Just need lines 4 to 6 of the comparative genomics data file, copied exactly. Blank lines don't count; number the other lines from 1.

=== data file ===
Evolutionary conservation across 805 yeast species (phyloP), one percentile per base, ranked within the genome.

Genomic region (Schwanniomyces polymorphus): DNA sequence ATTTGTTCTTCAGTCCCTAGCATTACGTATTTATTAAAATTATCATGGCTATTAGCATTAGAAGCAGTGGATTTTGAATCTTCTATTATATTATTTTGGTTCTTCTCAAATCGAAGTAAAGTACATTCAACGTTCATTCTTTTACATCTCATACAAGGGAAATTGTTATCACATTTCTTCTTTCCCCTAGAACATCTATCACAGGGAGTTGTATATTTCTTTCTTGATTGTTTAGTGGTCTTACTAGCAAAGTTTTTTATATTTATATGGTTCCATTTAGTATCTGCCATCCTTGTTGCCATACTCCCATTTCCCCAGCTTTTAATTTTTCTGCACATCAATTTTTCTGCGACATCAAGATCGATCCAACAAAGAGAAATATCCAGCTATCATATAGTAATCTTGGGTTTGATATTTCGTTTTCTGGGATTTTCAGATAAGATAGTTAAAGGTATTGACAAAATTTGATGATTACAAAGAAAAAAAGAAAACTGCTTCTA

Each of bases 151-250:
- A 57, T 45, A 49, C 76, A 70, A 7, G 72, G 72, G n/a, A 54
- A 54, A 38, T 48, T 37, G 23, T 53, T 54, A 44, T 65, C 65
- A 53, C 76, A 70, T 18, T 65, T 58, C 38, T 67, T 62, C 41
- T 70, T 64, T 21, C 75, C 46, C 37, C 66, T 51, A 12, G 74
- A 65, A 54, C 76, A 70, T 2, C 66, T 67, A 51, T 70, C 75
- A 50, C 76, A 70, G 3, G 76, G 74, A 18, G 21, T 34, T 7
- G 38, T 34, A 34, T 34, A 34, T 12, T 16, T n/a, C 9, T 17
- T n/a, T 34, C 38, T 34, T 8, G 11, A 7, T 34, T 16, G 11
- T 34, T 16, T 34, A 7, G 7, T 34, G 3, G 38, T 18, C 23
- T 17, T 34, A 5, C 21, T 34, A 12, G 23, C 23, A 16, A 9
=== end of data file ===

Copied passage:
- A 57, T 45, A 49, C 76, A 70, A 7, G 72, G 72, G n/a, A 54
- A 54, A 38, T 48, T 37, G 23, T 53, T 54, A 44, T 65, C 65
- A 53, C 76, A 70, T 18, T 65, T 58, C 38, T 67, T 62, C 41